Guidelines can refer to a variety of business practices. Companies may follow the guidelines of multi-stakeholder initiatives or industrial associations that they join. Guidelines can also be the recommendations that a company makes to its contractors and sub-contractors. Additionally, a company may develop guidelines with the goal of sharing them as “good practices” with others in the same industrial sector.


2) Data collection, research, risk-assessment, understanding and communicating information

In order to implement a preventative practice effectively, a company should understand the on-the-ground realities where production is taking place. Each country, community, and production facility is unique. For this reason, research and data-collection are crucial to a company’s understanding of a potentially harmful situation. Companies that seek better understanding of local situations may conduct in-house research, perform root-cause analysis, administer surveys, or conduct interviews.

A risk-assessment evaluates the risk that forced or child labor will occur. When entering a new market, setting up a production facility, or contracting with a new vendor, a company may seek to determine which workers are the most vulnerable. A risk-assessment is often carried out in conjunction with NGOs, trade unions and governments. The ILO identifies characteristics of vulnerable workers: ethnic or minority background, poverty, age, gender (female), irregular migrant status, lack of skills, illiteracy, and employment in the informal sector.4 A company may also need to assess the risk that employers or factory owners will not comply with its policies. Businesses should be aware of the risk to their own welfare if they do not take action. According to the ILO, “To be successful, companies must manage risk in an environment where risk is not static and can emerge through the actions of the company itself, its suppliers and other actors. Allegations of forced labour and trafficking present legal risks as well as serious threats to brand and company reputation.”5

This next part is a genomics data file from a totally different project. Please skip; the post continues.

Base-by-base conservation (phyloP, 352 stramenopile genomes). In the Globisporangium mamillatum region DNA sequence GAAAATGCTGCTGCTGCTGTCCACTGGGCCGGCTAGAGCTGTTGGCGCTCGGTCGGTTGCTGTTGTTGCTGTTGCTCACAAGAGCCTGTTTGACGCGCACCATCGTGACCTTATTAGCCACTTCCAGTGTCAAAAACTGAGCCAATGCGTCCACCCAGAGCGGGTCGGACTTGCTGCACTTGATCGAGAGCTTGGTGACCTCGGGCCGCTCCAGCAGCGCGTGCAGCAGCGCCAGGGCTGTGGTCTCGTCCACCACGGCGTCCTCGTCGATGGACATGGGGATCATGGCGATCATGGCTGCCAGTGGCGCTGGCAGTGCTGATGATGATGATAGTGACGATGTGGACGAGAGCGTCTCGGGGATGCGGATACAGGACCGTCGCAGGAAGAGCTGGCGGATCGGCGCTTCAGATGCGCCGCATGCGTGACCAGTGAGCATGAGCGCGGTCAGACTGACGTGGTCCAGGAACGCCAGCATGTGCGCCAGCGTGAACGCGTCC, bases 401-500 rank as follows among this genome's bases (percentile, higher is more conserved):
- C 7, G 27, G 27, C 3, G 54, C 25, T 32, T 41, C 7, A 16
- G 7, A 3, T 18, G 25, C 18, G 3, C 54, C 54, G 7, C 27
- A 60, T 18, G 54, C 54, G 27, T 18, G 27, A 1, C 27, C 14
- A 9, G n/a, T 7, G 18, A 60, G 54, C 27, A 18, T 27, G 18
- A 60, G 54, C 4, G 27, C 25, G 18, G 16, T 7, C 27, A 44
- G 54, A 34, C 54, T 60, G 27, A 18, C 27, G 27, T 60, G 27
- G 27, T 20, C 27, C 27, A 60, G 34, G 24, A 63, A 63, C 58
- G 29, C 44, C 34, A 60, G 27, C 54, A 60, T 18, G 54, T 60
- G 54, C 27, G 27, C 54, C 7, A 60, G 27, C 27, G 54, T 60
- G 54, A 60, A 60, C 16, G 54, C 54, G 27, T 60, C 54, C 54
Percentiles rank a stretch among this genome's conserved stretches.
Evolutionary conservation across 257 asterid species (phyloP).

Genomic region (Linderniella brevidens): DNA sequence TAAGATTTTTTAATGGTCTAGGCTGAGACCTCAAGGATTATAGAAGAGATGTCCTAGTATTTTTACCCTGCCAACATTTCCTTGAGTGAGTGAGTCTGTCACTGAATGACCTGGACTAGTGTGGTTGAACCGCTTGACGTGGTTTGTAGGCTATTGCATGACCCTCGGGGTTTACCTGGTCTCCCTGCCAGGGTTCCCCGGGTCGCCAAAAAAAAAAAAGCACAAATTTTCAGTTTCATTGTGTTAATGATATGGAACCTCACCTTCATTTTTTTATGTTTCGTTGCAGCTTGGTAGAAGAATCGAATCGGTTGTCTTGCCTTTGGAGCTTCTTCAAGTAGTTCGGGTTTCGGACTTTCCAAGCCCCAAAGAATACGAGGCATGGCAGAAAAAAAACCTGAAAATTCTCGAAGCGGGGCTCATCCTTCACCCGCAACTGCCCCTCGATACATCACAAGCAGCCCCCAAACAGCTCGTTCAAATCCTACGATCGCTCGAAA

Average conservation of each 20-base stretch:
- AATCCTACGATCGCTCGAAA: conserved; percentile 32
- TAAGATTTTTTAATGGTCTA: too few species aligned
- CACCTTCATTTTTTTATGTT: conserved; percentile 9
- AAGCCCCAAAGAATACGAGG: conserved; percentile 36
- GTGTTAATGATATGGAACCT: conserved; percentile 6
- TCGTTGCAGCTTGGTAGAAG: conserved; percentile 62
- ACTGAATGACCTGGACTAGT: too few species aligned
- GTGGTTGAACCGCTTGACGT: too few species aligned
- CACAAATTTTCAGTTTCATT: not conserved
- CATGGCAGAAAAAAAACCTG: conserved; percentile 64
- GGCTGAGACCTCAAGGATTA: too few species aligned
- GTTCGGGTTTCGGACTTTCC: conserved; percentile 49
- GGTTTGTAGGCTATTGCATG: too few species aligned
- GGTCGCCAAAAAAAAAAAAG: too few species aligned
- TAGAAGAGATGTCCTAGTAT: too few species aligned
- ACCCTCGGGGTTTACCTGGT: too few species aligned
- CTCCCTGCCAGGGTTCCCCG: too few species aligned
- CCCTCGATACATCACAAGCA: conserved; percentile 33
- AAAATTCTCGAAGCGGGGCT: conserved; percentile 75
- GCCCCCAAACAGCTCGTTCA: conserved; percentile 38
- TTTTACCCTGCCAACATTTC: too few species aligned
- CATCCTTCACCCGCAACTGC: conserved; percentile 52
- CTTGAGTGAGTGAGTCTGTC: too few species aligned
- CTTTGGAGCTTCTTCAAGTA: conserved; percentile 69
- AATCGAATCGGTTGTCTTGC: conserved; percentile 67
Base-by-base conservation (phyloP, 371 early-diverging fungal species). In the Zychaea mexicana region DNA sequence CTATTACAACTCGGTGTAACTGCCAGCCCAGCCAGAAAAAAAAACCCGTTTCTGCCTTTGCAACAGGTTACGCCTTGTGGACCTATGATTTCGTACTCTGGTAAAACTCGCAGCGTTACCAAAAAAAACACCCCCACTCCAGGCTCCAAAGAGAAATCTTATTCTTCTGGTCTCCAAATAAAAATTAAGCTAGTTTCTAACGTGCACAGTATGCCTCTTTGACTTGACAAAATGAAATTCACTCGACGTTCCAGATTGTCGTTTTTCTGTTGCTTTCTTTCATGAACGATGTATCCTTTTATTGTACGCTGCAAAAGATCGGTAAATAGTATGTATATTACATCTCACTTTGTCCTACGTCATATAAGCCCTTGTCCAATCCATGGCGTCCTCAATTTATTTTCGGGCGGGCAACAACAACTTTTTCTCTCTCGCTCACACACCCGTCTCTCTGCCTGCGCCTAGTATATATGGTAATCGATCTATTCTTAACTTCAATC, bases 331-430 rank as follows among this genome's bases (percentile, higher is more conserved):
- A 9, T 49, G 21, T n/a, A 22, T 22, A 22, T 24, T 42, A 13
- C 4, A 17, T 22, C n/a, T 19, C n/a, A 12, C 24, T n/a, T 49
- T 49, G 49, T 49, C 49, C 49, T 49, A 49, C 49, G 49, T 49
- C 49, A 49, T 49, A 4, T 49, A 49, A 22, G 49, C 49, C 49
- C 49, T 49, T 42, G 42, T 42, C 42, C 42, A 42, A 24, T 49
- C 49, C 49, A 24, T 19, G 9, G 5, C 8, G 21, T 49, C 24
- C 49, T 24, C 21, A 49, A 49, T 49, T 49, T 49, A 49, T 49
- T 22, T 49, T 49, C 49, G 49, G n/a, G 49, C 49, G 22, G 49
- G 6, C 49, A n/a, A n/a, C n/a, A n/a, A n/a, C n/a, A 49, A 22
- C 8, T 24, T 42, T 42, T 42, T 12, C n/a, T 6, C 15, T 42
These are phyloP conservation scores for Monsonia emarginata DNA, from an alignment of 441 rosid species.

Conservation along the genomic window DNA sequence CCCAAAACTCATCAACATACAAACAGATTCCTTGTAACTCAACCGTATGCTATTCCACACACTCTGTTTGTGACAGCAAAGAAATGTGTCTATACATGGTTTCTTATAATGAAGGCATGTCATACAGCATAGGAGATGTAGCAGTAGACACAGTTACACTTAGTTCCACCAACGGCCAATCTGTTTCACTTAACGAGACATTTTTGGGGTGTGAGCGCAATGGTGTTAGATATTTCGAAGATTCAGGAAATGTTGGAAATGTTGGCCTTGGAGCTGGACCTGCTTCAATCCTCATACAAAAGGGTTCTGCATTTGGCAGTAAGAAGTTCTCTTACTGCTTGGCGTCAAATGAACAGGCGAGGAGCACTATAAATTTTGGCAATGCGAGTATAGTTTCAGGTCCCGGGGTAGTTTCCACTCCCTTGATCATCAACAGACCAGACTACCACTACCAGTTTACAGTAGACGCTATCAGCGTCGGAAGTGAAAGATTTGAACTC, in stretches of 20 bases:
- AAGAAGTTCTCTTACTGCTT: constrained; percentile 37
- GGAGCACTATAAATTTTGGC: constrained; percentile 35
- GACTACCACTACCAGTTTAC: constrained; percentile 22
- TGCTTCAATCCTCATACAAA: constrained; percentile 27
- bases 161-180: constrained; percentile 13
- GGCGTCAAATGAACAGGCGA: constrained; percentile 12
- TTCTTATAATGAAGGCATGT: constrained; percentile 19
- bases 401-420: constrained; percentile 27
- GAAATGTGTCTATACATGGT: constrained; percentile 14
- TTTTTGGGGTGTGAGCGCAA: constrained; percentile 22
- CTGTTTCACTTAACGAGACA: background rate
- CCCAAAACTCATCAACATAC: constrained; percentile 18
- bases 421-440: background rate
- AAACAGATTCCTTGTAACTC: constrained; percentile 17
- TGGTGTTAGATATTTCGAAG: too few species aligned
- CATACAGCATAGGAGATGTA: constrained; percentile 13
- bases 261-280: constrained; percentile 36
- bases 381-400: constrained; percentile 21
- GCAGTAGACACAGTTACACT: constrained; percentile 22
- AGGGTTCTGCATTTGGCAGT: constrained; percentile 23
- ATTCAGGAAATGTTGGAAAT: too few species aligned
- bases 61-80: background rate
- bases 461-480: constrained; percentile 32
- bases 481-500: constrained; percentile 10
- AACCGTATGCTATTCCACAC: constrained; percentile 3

Finally, communication involves raising awareness of labor rights and conditions among workers and their communities. In terms of child labor, companies may face the hurdle of convincing employers and families that child labor has serious harmful effects. In that case, one priority may be to transform the “culture of work” in that community.6 Other communication strategies include lobbying local or national governments, and communicating practices, both successful and not, to the wider global community.


3) Changing business practices

Companies may change their business organization or operations to address child or forced labor. A variety of reasons can prompt a company to make systematic changes. These reasons may include pressure from the international community or labor rights organizations, negative publicity, or discovery of child labor where it was not known before. In addition, companies may encourage each other if they believe they have taken actions that are effective and can be replicated in other companies in the same or different sectors.

4

 Combating Forced Labour: A Handbook for Employers and Business, International Labour Organization, 2008.

5

ILO Handbook for Employers, 2008.

6

Good Practice Note, IFC.



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